1. Offline

    AnthonyLawrence Active Member

    Likes Received:
    37
    Trophy Points:
    28
    I found a piece of copper rod about 20mm diameter... Having heard that pit ponies were shod in copper years ago, I thought I'd have a crack at making one.

    Anybody done so and has some tips for working on copper?
  2. Offline

    chris bunting Well-Known Member

    Likes Received:
    115
    Trophy Points:
    63
    minimum heat if any at all , works easily , i would turn the bar whilst it is in its round section then forge into the required section
  3. Offline

    ray steele Administrator

    Likes Received:
    159
    Trophy Points:
    63
    i ve found that copper work hardens and that every 8 to 10 hits requires bringing it up to a glow and
    letting it return to dull before hitting it again.

    ray
    • Informative Informative x 1
    • List
  4. Offline

    brian robertson Active Member

    Likes Received:
    132
    Trophy Points:
    43
    when the copper starts to "feel" hard under the hammer, reheat to dull red and quench in water(annealing); you can then work it cold or reheat to dull red. Without periodic annealing (water quench) you will develop internal cracks
  5. Offline

    AnthonyLawrence Active Member

    Likes Received:
    37
    Trophy Points:
    28
    Thanks guys.

    Tried annealling and hitting it cold... my elbow said, like... no way dude. So just heated to a glow an bashed it till it felt hard... it gave me quite a bit of time out of the fire really, more than steel.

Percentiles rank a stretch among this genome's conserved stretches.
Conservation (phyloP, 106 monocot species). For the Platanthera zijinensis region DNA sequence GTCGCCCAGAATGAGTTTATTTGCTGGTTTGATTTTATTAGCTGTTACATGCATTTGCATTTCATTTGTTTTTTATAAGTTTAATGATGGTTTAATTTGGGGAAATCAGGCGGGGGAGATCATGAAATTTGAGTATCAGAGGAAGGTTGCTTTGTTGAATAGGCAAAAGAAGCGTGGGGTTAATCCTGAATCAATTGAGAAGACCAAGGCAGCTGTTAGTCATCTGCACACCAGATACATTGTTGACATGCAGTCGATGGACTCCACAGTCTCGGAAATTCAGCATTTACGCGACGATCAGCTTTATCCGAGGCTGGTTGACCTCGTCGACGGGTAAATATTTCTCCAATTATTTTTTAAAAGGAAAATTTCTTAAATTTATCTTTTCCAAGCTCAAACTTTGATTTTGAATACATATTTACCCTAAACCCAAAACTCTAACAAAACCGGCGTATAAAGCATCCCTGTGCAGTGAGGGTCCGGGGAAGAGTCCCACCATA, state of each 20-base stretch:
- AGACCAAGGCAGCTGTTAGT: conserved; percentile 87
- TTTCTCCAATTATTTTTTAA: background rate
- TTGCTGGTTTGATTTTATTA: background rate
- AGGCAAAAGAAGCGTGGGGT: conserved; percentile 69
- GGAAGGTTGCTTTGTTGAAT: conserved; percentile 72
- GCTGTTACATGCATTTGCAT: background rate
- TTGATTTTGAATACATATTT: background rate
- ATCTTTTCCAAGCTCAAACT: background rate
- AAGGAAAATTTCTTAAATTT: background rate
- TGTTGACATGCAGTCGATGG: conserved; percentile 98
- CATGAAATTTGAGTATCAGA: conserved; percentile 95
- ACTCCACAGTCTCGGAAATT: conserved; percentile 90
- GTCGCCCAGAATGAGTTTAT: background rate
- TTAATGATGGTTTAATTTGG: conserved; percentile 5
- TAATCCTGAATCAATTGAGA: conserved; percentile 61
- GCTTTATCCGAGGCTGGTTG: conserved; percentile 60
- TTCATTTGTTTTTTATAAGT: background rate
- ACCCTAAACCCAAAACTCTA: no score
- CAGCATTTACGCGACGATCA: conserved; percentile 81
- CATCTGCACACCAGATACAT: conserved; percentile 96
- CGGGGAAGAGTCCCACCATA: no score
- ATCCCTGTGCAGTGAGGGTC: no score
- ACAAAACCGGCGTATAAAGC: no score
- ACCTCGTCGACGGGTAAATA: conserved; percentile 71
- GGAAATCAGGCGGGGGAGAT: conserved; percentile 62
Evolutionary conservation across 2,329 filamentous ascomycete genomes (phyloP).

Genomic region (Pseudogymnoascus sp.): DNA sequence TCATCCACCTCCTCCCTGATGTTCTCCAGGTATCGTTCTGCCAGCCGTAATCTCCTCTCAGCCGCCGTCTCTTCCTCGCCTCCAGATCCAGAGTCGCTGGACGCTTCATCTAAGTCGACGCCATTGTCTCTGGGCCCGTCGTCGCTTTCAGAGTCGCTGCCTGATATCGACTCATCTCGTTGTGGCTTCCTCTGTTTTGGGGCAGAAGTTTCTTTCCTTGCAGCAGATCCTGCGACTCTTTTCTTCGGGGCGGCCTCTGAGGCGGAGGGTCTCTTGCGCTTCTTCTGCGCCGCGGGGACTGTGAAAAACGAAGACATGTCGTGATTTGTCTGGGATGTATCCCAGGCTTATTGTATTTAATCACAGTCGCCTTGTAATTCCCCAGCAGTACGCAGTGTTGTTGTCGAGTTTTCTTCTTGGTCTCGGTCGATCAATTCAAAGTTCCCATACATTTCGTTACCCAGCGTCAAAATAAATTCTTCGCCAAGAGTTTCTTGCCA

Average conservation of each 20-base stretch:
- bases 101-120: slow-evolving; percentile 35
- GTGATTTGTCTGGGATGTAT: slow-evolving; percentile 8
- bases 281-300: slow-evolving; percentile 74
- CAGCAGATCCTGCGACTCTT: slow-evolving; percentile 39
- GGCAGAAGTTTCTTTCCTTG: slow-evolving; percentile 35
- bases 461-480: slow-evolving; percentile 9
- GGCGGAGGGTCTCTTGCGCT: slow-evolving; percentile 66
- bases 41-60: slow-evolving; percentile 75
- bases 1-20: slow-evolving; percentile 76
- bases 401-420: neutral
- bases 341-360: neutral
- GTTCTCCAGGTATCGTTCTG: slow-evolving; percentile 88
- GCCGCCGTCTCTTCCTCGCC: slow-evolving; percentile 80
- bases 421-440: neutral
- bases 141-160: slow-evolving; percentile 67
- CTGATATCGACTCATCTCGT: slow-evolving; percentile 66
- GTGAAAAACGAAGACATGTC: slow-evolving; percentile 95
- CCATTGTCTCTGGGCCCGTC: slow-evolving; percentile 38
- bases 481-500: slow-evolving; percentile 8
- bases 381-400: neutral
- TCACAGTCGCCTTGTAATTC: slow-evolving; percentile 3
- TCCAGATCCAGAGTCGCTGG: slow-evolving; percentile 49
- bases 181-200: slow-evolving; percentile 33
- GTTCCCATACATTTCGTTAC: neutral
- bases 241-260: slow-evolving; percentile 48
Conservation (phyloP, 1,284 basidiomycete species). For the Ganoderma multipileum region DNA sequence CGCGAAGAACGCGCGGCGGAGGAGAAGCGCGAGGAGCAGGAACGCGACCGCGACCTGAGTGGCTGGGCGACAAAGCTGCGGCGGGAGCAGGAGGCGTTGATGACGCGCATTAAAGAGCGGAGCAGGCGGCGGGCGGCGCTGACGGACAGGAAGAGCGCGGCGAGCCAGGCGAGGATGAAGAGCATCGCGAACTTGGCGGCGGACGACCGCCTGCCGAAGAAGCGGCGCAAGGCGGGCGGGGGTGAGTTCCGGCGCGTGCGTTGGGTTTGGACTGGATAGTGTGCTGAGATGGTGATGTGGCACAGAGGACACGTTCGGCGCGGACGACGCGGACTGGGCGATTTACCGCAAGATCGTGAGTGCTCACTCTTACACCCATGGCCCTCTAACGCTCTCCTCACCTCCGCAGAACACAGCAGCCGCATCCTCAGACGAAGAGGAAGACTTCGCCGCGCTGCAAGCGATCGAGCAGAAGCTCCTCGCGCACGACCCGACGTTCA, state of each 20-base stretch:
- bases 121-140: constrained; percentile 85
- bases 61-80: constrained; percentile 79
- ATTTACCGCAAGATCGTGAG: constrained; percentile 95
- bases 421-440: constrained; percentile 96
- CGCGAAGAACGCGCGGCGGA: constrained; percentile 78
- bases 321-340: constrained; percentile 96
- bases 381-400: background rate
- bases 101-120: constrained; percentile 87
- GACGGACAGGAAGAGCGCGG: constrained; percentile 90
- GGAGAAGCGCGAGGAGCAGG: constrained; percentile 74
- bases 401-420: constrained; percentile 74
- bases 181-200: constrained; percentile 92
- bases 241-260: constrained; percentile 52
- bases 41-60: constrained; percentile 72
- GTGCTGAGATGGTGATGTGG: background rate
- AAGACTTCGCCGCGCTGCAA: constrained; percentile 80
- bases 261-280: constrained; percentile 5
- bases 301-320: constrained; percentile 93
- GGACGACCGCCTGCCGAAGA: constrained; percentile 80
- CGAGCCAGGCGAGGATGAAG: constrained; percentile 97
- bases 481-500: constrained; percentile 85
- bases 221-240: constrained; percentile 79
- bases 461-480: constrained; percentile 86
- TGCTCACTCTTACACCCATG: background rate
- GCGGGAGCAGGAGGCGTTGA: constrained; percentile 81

Anyway this is what I came up with, section finished 1" x 3/8" shoe 5 3/4" wide. Polished a bit to show the metal (and really highlight the faults) :(:p:p

    A piece of the original stock on the anvil.

    [IMG]
  6. Offline

    brian robertson Active Member

    Likes Received:
    132
    Trophy Points:
    43
    One of the old guys that shod the pony mules used in the local coal mine, told me that after forging the shoes; he w/striker would "pack" those shoes with a 1 1/2"x 1 1/2" flatter; basically work hardening them for better wear. Capewell sold speciality copper nails, just for the mining industry. He said that if the feet were dried out they would drive a steel nail first, pull it and replace with the copper nail; leaving any steel nails in would get you fired (probably an @ss kicking from the miners too); with the risk of methane/coal dust explosion. After the mules were in the mine for a while the feet were moist enough to use the copper nails exclusively.

    The Corunna mine produced a high grade low sulphur/low ash, coal first used by blacksmiths who switch from charcoal but then it was mainly used in steam locomotives and really ramped up production for the war effort and closed down after WW2 plus the introduction of diesel/electric locomotives
  7. Offline

    AnthonyLawrence Active Member

    Likes Received:
    37
    Trophy Points:
    28
    It was interesting to work with, could get quite used to it if there was ever any reason to use it... maybe some artistic stuff.
  8. Offline

    smitty88 Well-Known Member

    Likes Received:
    391
    Trophy Points:
    83
    I have shoes they used in the pits
    let me look up my photos if I cant find
    I will take pics of them in the forge tomoro
  9. Offline

    smitty88 Well-Known Member

    Likes Received:
    391
    Trophy Points:
    83
    copper shoe for pit ponies SS100826.JPG
  10. Offline

    brian robertson Active Member

    Likes Received:
    132
    Trophy Points:
    43
    Wow, English farriers stuck using unshapeable factory made cast copper shoes and Michigan shoers forging handmades for pit ponies. Makes my head hurt just thinking about it; there was something wrong with the Universe back then

Share This Page

Users Viewing Thread (Users: 0, Guests: 0)